Conservation activities could prevent migratory birds from vanishing reveal experts

05 April 2012 | Article

The Pashua- Tanguar Haors of Bangladesh are home to many threatened birds, some globally threatened and thousands of migratory and residential birds.  However the number of migratory birds is drastically declining from the Haor basin of Bangladesh every year revealed Enam Ul Haque, President of Bangladesh Bird Club at a recent round table discussion on Avian Biodiversity Conservation of Pashua-Tanguar Haor.

Wetlands are a vital resource to Bangladesh providing ecological, socio-cultural, economic and commercial value. Tanguar Haor, a globally significant wetland in north-eastern Bangladesh is home to approximately 56,000 people in 88 villages. The people of the Haor are highly dependent on fish and agriculture, with 93% of income generated from these activities.
 
The biodiversity of these ecosystems and abundance of bird life is however under great pressure from increasing populations which are ultimately leading to biodiversity loss due to overharvesting, pollution, land tenure systems and tourism. For small gains, the people of the Haors are unknowingly damaging resources that could bring long-term benefits.

IUCN Country Representative, Mr. Ishtiaq Uddin Ahmad and Enam Ul Haque, President of Bangladesh Bird Club stressed the need to urgently invest resources and educate the community and urged the Government to step forward to urgently preserve and conserve the Haor. Similarly Dr. Paul M Thompson of the Flood Hazard Research Centre encouraged conservation and government agencies to work with NGO’s to assist in the plight to protect the rights of small birds.

Focus on less protected species, notably neglected swamp habitats and loss of canopy trees which are being logged by local people for wood and grazing areas require urgent attention revealed Professor Philip D Round of the Wetland Trust of UK otherwise rare bird species will be forever lost. He stressed the importance of developing local capacity which would assist in reserving trends of habitat loss and generate distinguished benefits for local people such as additional spawning grounds for fish.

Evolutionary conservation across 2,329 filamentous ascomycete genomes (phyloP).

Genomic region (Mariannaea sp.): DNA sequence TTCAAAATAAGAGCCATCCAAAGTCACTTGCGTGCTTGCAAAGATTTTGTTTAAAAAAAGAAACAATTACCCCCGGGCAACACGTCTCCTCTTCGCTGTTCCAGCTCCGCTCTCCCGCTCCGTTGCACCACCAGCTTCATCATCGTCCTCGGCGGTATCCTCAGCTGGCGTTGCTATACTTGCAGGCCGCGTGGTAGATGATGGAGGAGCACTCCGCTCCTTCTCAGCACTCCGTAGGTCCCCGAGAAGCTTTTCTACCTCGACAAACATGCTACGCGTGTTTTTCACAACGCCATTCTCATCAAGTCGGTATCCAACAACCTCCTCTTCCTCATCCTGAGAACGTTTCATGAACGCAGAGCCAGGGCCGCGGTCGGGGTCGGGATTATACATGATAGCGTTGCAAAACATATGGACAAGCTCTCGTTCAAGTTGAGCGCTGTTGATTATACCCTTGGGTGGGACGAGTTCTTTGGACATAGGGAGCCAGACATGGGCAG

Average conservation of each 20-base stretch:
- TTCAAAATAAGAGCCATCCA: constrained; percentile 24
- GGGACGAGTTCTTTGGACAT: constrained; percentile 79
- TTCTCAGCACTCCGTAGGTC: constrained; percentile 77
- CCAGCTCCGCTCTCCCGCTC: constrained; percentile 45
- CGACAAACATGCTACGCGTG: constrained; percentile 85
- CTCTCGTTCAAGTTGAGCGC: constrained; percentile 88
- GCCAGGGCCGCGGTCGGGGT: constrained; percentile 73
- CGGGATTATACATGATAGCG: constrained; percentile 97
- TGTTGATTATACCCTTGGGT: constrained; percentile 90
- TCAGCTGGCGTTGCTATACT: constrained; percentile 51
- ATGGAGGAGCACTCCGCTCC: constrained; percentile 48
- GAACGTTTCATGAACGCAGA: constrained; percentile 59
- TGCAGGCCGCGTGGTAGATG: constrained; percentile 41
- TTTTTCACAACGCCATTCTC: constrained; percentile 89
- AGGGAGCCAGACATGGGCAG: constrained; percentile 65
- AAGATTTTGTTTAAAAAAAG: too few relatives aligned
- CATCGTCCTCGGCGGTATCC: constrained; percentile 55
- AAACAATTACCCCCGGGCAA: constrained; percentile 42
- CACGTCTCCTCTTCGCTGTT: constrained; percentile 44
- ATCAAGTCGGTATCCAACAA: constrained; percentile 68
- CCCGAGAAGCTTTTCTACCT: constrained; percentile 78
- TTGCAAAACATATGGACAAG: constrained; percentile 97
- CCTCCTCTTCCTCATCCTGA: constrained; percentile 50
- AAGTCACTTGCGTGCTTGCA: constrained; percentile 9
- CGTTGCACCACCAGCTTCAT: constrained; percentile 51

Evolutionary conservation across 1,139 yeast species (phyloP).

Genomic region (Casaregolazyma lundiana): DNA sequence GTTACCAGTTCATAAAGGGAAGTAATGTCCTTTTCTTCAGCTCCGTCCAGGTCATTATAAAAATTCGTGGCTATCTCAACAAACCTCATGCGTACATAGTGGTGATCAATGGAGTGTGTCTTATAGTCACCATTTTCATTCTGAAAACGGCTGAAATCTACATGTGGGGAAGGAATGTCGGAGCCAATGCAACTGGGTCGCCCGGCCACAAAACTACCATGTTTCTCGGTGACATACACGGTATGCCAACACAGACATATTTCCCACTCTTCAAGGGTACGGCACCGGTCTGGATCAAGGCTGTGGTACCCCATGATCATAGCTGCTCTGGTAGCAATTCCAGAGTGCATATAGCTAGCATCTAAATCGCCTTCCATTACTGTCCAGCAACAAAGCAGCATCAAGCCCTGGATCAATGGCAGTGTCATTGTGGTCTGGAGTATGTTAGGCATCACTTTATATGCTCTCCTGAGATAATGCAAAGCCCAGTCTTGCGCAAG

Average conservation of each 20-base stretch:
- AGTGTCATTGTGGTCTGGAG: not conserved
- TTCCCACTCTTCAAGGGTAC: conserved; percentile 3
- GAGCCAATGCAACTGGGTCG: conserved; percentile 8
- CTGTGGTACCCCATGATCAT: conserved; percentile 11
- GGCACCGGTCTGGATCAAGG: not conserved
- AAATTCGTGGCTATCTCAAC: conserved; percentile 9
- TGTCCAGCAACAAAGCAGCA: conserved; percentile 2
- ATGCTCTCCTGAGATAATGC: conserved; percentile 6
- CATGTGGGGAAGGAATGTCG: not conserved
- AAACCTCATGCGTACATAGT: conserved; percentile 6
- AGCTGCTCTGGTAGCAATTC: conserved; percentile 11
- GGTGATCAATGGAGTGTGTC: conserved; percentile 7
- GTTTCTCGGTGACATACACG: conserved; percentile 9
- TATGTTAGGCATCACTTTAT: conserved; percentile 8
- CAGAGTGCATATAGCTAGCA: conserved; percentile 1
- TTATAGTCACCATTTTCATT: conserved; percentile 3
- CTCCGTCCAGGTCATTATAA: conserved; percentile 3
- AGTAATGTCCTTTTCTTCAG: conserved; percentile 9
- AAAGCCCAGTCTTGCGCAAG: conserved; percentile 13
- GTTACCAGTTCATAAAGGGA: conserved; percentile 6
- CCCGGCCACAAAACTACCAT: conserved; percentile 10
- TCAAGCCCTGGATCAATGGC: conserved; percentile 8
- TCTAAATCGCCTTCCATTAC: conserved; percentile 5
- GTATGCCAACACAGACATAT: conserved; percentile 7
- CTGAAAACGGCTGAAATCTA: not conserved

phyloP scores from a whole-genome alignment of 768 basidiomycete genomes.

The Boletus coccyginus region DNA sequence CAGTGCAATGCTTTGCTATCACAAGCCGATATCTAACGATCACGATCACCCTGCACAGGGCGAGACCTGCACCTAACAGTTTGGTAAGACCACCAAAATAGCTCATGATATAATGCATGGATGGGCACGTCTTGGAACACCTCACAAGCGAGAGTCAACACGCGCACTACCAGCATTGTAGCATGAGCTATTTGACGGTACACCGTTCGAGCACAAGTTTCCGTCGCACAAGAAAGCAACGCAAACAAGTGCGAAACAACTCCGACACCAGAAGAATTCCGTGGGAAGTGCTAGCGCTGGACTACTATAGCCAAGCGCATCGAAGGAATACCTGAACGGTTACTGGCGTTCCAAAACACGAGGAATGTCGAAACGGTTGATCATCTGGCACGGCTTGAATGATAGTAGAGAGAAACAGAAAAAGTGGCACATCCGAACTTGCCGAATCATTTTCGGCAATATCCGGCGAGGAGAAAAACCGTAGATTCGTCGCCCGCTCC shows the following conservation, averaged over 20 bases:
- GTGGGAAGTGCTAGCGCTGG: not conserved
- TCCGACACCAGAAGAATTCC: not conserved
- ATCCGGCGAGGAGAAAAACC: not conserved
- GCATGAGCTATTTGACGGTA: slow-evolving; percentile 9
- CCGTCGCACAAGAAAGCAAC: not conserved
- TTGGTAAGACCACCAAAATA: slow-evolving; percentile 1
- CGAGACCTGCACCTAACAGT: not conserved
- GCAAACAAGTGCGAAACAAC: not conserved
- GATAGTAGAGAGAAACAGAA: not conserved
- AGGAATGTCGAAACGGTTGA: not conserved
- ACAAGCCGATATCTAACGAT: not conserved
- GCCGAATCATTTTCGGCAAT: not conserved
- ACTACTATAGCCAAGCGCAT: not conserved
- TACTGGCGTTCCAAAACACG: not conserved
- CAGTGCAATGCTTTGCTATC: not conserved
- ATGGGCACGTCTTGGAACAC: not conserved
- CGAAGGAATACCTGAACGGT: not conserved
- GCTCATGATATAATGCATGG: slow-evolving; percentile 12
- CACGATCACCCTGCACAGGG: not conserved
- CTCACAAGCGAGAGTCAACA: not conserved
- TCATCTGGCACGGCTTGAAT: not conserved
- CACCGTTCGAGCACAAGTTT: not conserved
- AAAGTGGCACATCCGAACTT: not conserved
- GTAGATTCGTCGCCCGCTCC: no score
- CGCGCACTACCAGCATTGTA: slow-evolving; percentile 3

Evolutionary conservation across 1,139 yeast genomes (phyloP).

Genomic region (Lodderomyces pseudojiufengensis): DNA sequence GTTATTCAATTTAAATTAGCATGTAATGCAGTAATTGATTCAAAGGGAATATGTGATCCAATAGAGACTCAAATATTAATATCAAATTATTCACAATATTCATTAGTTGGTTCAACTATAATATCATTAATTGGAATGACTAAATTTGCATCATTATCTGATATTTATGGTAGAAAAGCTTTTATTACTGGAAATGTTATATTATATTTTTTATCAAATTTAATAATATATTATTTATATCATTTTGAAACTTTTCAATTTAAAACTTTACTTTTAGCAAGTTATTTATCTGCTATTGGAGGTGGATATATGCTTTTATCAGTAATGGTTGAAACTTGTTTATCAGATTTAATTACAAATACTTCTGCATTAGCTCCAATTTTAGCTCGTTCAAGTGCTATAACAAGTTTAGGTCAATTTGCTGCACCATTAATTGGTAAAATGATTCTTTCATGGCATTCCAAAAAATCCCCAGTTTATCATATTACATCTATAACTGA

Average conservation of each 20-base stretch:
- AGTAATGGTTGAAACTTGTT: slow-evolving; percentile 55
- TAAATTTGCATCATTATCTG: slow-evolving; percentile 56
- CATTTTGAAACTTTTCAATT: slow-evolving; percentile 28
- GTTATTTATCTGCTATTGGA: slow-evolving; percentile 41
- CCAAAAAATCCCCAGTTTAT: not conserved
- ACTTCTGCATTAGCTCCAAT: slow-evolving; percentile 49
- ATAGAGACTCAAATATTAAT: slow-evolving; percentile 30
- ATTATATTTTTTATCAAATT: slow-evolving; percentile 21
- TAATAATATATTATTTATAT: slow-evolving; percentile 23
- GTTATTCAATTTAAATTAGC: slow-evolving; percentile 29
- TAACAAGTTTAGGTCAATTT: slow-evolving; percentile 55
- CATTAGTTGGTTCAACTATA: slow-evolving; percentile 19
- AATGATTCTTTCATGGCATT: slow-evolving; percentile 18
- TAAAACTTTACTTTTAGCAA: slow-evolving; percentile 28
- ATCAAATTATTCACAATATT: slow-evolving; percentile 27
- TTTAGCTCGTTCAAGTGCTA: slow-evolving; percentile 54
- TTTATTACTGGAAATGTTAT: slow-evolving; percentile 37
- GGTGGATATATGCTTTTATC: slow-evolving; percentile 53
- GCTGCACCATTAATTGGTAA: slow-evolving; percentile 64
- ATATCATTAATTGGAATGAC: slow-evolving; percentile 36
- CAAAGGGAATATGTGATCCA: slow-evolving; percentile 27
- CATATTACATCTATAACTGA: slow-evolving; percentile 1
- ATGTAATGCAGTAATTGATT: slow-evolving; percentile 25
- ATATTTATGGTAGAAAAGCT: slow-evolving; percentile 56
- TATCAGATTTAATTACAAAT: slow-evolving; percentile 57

There is light at the end of the tunnel though, 11 endangered and nearly threatened were allocated in recent bird surveys undertaken throughout the Haor areas. One of these species, the Firethroat, a globally near-threatened species which has very few sightings outside of breeding season had nine spottings, the most in the past 150 years and Bangladesh now boasts more Firethroat than any other South Asian country.

In Tanguar Haor from 19-27 March 2012, a bird ring camp was conducted by four British ornithologists and six Bangladeshi bird researchers. A total of 35 species from 440 individual numbers of birds were ringed. Among these, the Grey-sided bush warbler was discovered as a new species to Bangladesh, captured from the Lechuamara beel kanda.

Stressing the importance of conservation activities to prevent migratory species vanishing, Prof. Phillip Round told participants ‘There is lots of hope and optimism if right methods are undertaken and current practices are turned around’ in his closing . This was further emphasized by Mr. Ishtiaq Uddin Ahmad from IUCN who urged assistance with conservation activities to ensure Tanguar Hoar would remain a natural wonder.

The round table discussion took place on 29 February 2012 at the Dhaka Press Club with participants from the Ministry of Environment and Forest, various media outlets, members of the Bird Club of Bangladesh, local and foreign ornithologists as well as numerous scholars and activists involved with bird conservation in Bangladesh.
 


Deer are common in the Sundarbans.